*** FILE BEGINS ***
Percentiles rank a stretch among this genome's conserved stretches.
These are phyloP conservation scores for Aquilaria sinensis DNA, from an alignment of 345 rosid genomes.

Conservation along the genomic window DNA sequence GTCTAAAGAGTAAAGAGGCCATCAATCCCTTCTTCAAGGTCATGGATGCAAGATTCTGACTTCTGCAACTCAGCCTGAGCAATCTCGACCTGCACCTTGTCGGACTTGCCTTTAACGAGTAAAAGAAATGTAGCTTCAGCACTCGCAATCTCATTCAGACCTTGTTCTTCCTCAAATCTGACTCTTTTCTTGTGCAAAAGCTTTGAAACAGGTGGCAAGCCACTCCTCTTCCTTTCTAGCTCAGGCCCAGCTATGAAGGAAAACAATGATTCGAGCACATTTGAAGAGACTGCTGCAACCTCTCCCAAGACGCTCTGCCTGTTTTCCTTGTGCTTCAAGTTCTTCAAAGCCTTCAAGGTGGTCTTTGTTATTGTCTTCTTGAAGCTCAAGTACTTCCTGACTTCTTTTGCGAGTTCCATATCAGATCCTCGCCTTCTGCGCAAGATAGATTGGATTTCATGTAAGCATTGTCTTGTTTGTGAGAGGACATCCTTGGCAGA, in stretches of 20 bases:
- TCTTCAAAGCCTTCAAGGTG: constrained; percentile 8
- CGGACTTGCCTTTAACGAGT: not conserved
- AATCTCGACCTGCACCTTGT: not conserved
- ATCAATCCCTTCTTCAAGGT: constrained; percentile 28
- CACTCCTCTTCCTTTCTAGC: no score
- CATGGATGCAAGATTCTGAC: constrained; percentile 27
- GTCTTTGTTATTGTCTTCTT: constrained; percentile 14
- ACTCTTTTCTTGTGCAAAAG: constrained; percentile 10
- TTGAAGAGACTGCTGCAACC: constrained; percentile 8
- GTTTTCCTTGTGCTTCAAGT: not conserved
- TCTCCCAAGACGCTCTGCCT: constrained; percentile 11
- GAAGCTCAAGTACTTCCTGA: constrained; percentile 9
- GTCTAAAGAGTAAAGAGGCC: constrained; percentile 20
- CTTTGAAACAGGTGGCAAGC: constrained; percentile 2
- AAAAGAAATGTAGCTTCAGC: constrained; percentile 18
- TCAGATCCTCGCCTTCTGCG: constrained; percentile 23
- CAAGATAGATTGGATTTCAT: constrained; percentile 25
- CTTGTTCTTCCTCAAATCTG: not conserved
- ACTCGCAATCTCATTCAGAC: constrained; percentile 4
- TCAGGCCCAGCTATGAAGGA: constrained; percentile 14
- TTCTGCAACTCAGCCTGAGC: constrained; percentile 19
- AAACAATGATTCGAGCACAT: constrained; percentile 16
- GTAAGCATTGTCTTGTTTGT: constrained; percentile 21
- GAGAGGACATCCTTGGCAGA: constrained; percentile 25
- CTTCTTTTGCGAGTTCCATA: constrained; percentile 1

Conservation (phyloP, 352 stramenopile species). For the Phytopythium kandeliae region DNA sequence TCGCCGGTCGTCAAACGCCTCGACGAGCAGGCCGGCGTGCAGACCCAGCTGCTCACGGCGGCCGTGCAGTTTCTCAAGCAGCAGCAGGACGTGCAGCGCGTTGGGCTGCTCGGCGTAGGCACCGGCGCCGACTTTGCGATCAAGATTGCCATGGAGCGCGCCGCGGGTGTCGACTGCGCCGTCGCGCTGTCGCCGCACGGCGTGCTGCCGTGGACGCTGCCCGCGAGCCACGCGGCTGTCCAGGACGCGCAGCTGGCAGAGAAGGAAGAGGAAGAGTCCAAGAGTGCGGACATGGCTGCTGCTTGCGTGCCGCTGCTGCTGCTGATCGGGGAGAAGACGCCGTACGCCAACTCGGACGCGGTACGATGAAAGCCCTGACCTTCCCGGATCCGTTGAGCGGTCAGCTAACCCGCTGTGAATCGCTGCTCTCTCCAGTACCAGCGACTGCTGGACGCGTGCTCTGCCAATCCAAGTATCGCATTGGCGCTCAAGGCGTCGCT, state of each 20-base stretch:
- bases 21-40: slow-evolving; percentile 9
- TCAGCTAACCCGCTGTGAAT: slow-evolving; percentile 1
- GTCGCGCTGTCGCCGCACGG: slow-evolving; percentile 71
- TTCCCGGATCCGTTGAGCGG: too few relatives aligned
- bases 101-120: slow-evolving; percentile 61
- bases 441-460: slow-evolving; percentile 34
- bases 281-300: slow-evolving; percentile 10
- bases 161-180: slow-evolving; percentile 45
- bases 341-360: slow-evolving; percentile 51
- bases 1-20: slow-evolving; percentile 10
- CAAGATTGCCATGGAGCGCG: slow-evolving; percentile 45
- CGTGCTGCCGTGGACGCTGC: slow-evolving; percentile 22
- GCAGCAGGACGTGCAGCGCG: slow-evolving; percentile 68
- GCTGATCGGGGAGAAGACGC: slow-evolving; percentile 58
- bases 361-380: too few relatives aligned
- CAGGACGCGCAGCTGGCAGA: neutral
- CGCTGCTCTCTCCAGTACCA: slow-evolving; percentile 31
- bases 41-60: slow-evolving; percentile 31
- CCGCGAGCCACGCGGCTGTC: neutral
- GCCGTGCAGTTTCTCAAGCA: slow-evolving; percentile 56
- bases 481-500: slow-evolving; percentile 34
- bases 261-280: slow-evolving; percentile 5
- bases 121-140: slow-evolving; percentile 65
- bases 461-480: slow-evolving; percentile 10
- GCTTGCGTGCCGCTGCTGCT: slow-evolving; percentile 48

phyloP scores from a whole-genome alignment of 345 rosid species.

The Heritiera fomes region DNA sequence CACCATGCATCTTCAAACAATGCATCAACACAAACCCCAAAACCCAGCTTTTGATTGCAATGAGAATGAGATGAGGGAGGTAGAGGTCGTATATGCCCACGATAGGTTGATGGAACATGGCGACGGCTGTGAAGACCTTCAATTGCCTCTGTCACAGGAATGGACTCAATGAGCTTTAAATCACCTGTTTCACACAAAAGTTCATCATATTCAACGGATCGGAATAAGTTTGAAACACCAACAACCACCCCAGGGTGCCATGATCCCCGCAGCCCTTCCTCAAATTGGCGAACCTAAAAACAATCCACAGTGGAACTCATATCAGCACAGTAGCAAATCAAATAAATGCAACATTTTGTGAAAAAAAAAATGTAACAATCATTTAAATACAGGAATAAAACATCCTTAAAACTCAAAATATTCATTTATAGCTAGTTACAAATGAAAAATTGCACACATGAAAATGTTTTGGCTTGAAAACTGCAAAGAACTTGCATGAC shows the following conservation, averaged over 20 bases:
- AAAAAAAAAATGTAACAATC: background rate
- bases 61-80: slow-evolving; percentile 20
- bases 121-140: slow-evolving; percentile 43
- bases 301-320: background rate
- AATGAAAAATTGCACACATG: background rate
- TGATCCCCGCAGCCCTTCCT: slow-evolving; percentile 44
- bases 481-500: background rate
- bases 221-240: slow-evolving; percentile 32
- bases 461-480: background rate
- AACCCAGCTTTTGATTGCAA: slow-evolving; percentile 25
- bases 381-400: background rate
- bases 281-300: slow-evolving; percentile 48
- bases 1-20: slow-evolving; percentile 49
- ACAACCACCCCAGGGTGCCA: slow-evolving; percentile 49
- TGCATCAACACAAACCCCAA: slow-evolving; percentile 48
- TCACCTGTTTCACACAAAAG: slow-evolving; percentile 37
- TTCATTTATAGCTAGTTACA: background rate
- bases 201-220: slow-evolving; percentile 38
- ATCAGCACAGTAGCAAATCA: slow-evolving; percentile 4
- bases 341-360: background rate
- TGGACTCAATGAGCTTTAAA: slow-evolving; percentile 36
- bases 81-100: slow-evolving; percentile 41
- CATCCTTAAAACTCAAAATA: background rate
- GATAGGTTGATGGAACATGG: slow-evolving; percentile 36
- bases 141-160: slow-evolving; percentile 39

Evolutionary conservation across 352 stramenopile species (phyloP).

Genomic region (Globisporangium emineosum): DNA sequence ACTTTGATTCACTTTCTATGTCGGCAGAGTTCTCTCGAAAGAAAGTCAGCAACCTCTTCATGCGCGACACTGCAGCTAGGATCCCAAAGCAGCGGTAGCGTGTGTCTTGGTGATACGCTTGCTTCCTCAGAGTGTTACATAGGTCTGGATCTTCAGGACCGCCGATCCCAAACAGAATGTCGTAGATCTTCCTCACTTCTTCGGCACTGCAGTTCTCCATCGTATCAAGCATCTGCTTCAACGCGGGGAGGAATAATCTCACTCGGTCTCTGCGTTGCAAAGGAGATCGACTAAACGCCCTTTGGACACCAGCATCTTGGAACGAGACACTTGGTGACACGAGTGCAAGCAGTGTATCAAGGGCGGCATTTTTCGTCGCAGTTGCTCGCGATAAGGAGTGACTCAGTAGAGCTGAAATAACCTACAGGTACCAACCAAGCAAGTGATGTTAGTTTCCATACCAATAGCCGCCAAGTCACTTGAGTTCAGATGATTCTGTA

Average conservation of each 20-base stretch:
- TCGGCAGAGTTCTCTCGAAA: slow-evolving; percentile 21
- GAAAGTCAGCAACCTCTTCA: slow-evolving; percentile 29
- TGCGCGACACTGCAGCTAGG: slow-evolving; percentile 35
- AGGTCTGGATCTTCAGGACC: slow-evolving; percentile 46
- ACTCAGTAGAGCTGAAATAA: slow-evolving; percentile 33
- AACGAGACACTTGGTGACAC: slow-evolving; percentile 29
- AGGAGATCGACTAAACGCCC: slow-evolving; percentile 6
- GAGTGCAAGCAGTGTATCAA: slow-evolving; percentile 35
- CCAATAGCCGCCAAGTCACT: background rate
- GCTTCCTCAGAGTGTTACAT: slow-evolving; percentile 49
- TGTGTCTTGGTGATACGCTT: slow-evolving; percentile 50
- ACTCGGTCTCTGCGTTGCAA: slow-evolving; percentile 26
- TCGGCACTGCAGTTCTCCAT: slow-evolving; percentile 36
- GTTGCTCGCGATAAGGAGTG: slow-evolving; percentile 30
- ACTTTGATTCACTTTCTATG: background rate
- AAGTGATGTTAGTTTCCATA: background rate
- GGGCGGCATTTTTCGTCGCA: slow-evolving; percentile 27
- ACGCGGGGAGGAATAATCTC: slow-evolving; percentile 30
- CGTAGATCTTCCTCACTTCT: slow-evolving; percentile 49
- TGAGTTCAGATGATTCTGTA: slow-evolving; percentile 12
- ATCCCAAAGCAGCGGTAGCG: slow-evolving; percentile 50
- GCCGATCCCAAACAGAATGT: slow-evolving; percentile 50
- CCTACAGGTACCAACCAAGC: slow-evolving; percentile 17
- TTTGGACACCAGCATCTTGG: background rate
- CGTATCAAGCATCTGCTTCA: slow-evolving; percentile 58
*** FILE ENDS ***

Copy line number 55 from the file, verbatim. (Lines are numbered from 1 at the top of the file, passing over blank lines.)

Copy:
phyloP scores from a whole-genome alignment of 345 rosid species.